two days ago i suddenly remembered that i had the music of some band called Disturbed. as usual since i don't listen that much to music in the house, so i put their shit on a CD and played it in the car :D ... their 2002 Album is really fun i have to say. I love it when i find something that's just pure tahyees and cool :)
one of my friends is gonna kill me if he reads this i know

Monday, May 21, 2007

Code of Ethics (Cont'd)

Well, i got a very interesting feedback on my last post regarding religious teachings at schools. Saying, that teaching those things in school sheds a light on the difference between people and is always a trigger to discrimination and racism and all that.
Actually it's true ... but ONLY to a certain extent and for certain reasons. None of which are actually related to the curriculum in the schools or those curricula being taught there in the first place. It's the same cause of the problem stated in the last entry which is the awareness of the people themselves and the carelessness by which they treat that issue (the religion curriculum they get taught at school). This idea was even more stressed upon in my head last week due to the response of one of my friends when i told him the whole story. His reply was short and straight to the point, and certainly a perfect example on what i meant in the first place. it was: "Did we ever even look at what was in the book? I never did myself!" ... and that friend is a college senior right now!
The reason for the attitudes, so-called religious, that everyone complains about is not because of what they learn in school, and it's not because of the religion itself, no matter which religion it is.
I mean name me one religion that doesn't ask you to make peace, that doesn't ask you to co-exist and treat other people of different faith nicely. You will find none ... or to be honest because i haven't been acquainted with all religions, you wouldn't find that in either Islam, (my religion), or Christianity (the other most widespread religion in my country).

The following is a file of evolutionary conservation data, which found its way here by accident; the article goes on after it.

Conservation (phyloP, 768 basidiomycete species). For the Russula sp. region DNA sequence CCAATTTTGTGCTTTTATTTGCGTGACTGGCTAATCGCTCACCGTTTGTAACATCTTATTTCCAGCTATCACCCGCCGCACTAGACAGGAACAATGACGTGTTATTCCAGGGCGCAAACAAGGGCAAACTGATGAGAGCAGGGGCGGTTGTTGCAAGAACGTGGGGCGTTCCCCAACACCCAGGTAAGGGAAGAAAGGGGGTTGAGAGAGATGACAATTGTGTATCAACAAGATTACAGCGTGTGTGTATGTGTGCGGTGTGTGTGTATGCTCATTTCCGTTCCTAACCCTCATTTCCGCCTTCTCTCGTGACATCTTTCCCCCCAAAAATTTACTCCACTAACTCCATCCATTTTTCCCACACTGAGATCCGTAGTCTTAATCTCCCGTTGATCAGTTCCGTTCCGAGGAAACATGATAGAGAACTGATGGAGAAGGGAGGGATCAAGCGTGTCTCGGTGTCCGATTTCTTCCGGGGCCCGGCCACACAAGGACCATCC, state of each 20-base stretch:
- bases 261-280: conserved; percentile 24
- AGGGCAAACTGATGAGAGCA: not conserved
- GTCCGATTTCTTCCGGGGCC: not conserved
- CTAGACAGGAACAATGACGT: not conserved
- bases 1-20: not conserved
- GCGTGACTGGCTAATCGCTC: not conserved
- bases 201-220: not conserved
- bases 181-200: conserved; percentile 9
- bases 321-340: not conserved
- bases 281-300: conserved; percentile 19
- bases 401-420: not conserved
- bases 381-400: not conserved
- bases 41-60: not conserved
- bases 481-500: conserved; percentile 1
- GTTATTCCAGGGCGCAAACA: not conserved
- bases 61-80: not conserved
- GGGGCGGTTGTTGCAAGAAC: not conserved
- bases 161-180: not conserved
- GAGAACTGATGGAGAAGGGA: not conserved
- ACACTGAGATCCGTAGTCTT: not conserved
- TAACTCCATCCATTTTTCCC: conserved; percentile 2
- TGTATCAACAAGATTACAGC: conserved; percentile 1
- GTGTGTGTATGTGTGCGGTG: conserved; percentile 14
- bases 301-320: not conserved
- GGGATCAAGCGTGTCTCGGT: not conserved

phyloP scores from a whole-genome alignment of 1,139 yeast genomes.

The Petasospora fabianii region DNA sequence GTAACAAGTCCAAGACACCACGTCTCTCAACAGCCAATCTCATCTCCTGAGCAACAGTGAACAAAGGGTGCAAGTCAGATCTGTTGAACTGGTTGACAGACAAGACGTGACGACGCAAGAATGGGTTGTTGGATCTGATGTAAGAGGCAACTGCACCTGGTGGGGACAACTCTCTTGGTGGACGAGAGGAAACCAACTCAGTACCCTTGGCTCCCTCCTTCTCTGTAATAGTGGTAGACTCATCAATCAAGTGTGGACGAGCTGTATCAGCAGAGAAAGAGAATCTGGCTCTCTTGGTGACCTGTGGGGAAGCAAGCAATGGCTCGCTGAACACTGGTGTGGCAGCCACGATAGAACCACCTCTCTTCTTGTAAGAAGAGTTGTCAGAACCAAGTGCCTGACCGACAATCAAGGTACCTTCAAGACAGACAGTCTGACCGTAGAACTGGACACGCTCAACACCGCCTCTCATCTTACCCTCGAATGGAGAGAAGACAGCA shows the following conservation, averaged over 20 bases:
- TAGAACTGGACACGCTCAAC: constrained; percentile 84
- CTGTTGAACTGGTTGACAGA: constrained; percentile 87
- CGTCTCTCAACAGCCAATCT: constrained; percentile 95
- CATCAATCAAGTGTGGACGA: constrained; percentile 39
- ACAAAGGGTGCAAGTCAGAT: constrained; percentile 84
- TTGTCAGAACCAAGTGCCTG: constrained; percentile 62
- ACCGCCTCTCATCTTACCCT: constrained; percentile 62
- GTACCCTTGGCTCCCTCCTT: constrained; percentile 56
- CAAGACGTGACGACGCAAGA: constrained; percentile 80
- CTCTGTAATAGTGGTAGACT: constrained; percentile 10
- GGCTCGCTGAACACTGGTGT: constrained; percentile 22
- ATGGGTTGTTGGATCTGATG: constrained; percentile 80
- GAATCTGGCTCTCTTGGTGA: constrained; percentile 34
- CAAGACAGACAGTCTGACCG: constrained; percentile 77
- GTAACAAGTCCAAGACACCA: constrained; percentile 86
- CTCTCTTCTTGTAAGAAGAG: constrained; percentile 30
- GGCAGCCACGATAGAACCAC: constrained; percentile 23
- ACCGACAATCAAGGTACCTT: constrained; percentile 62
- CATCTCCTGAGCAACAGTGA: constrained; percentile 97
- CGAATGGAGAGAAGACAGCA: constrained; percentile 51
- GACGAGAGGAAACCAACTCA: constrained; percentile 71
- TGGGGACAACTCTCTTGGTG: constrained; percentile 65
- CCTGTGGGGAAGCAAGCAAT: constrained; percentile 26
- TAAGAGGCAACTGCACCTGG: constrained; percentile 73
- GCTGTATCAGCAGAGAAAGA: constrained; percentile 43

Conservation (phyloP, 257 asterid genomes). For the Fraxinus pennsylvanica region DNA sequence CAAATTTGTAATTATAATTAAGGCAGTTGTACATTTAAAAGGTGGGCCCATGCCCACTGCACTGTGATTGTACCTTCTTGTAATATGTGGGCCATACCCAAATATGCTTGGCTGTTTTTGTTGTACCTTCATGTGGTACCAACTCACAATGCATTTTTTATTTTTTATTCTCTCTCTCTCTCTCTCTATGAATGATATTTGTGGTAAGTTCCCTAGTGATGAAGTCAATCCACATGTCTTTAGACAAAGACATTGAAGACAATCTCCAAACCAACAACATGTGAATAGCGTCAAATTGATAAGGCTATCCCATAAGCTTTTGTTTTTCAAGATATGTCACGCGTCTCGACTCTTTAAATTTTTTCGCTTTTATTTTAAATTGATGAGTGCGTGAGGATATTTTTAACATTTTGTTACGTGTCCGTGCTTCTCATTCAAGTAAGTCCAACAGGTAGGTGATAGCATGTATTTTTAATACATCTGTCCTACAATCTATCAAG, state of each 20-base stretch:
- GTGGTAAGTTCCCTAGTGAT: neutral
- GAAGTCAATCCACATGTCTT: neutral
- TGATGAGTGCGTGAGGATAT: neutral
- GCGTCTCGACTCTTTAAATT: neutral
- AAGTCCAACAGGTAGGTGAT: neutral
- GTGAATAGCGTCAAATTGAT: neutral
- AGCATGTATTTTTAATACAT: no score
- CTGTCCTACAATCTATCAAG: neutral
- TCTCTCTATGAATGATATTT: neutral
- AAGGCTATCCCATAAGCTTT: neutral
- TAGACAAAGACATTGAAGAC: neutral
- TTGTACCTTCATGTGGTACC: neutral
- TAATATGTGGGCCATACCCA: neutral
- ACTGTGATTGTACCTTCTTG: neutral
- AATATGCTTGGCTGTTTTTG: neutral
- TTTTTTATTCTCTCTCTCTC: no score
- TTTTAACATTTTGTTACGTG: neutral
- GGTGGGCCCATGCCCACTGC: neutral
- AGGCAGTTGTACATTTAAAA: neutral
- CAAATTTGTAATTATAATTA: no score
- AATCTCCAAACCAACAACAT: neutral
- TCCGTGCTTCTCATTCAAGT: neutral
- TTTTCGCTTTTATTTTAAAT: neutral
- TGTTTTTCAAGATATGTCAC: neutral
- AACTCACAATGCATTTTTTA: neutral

What I've seen in their textbooks (both of them) that are taught in school is actually the best
things a child can learn. Yes, you might find in Islam that it says that Islam is God's valid religion and that other followers of other religions are ignorant, but it also says that we should not disrespect their beliefs and not treat them nicely and equally anyhow. Because thinking about it, they must think of me as ignorant too for the same reasons.
And that's the problem when it comes to religion, addressing a religion, or looking at a religion in general, people tend to take a look at part of it and not all, take what they want that could be interpreted negatively and ignore the other part that completes its meaning and totally abolishes that negative interpretation, whether that comes from tutors, family members, researchers, or scholars who're deeply studying into the religion to be preachers later.
Take a look at the big picture so you can see it all, not just what you want it to see. And the fact that people are zooming in too much to the extent that they can't see everything and then act upon that limited vision they have makes those people at fault. At fault for the deeds they do but not only that, at fault religiously for not studying it to its end like they should.
Another metaphor I'd like to give on this matter is like you're listening to someone's speech, and that someone is your president for example and he's talking about some criminal (ALL HYPOTHETICAL) saying: "This person is a vicious criminal that did this, this and that, he's a danger to our women and children" then he adds " but looking at the way he's been brought up, he wasn't treated ever in a way that would make him think or act otherwise, he was never shown the correct guidance, so how about we show him that? and guide him to the right path before we sentence him to death and then see how he'll act. If he turns out to be a good human, then he deserves another chance!"
If you're listening to such a speech and get fired up and leave in the middle of it, there's a high chance you're gonna go execute the guy yourself and blame it on the preacher. you just didn't listen all the way to the end did you :)? and definitely you'll find people who listened to the end think of you as a bad person and hate you for making that preacher sound like a bad guy when he isn't ... it's just that YOU are too fired up and don't listen.
by the way the you is not necessarily YOU ... it's all hypothetical :)

Wednesday, May 16, 2007

Code of ethics ... LOL

Today I spent an hour in a meeting with two people, and through the discussion and the people themselves I've learnt alot, more than i have learnt in any other hour maybe in my whole life.